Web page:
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    I've got the opposite of all atheists, all peoples believe in gods because... they're real, and they don't like each other very much, LOL. Not that everything their followers teach is correct! heh heh. And the gods have been banished from the world, physically, but they can make spiritual contact. While every religion has its own creation myth, there is one true one for the world, it's just almost nobody knows this truth. And there is no religion with an omniscient/omnipotent god... per se. Any similarity between these religions and those of Earth are coincidental, which of course can present some issues... such as the use of virgin in a religious context will have an immediate connection to Mary for any Christian, or any familiar with that tradition. This can set one's nerves on edge when varied cultures use virgin in conjunction with derogatory words, LOL. But the goddess linked to the word virgin is one nasty lady, who murdered her father and his mortal lover, before killing her step-mom.

    Religion is a prime player in all stories set in this world.

    This gets insanely complicated, I have the basic premise for each culture's religion, but I only flesh out each as I need them.

    Also, not all religions are equal or of the same style... but that all get complicated too.
     
  15. Reaver

    Reaver Kwisatz Haderach Moderator

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    What if within that particular fantasy world there is no creation mythos or even a curiosity of why anything exists? I'm talking about the absence of scientific and philosophical thought. In my opinion, it's not too far fetched (especially in fantasy fiction) to have a race of beings who simply don't think about existence the way we do.

    In other words, they and all the other things that make up their world simply exist because they just do.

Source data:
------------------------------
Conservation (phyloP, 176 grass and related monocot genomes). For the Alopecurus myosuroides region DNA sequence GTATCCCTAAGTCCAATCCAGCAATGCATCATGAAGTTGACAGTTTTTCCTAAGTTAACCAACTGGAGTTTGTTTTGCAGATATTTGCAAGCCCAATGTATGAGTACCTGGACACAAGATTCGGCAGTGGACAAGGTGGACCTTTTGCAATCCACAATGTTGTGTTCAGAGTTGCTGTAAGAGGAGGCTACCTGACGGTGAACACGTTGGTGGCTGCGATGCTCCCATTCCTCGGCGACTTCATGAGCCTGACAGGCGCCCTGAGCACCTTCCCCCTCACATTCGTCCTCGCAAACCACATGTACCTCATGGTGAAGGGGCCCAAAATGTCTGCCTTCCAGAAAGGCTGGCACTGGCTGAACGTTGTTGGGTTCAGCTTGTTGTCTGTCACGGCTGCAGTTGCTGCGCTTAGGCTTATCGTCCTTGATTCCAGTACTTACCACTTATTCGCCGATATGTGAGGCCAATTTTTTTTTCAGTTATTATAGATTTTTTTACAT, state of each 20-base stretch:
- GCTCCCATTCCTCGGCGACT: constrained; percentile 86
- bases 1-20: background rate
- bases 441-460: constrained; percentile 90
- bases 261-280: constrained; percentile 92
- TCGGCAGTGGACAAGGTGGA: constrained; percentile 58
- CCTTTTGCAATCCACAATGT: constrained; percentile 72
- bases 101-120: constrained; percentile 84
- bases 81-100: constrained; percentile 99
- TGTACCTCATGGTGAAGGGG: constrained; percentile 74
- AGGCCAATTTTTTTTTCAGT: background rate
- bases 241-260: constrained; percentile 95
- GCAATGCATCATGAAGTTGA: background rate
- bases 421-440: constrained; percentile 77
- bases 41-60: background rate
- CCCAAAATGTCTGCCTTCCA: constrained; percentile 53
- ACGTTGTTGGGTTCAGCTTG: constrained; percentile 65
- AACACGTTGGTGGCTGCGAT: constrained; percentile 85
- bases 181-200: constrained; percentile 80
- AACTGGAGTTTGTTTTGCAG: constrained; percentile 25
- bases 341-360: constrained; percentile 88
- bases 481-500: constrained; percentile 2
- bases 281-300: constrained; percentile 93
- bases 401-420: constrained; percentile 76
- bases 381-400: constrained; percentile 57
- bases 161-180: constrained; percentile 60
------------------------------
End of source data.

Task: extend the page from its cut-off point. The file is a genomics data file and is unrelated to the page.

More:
16. Holoman

    Holoman Troubadour

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    I'm not sure if my story is "original" or not, but I took a slightly different take on religion than what I've read before in fantasy.

    In my world there is no real religion to start. The powerful magicians are worshipped as gods but they aren't immortal. There are many superstitions but not actual god figures like Zeus or Thor that are worshipped, just people that believe in a sort of "mother nature" religion.

    Anyway, that is how it starts, but as my series progresses, it actually focuses somewhat on a monotheistic religion that spreads from the grass roots, by a prophet and his sons and daughters that spreads the word, all done without violence, similar to the rise of early Christianity (although none of it is really described in detail in the story, that would be a bit boring). My main characters use it at points in the story and some are devout followers of it.

    There is no religious establishment, or church per se, beyond the prophet and people that are teacher figures in communities.

    It isn't really a central component of the story but is interlinked in a lot of the characters' motivations and beliefs. And the prophet becomes an important character in one of the books.

    The closest mirror in the real world I think would be Christianity pre-Constantine, except they aren't persecuted as there are no other religions really.
     
  17. Hmm...Well...

    I think when fantasy writers use religion in their stories, they tend to use polytheism or animism or a very vague monotheistic religion. Everyone seems to stay well away from anything resembling major world religions, or developing morality and theology too deeply. Typically the focus in fiction is on rituals and such rather than on actual beliefs.

    At least, that's what I seem to be seeing.
     
  18. Ireth

    Ireth Myth Weaver

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    LOTR's characters are not atheists. They (especially elves) revere the Valar, powerful angelic spirits serving under Iluvatar, the Creator. This is expanded upon mostly in the Silmarillion, but LOTR does have several mentions of Elbereth (one of the chief Valar) as a figure of reverence.
     
  19. SaltyDog

    SaltyDog Sage

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    That would make sense, or I would take it as an explanation for why there are only atheists in a story. That's a good point.
     
  20. SaltyDog

    SaltyDog Sage

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    lol knew it. Sorry everybody, I'm more of a Wheel of Time fan.

    With that, they do refer to the Dark one, and the creator. That could actually be taken as gods, so my argument there kinda falls apart. Bu the characters don't believe in a god, gods, so I'm half right?
     
    Last edited: Aug 25, 2016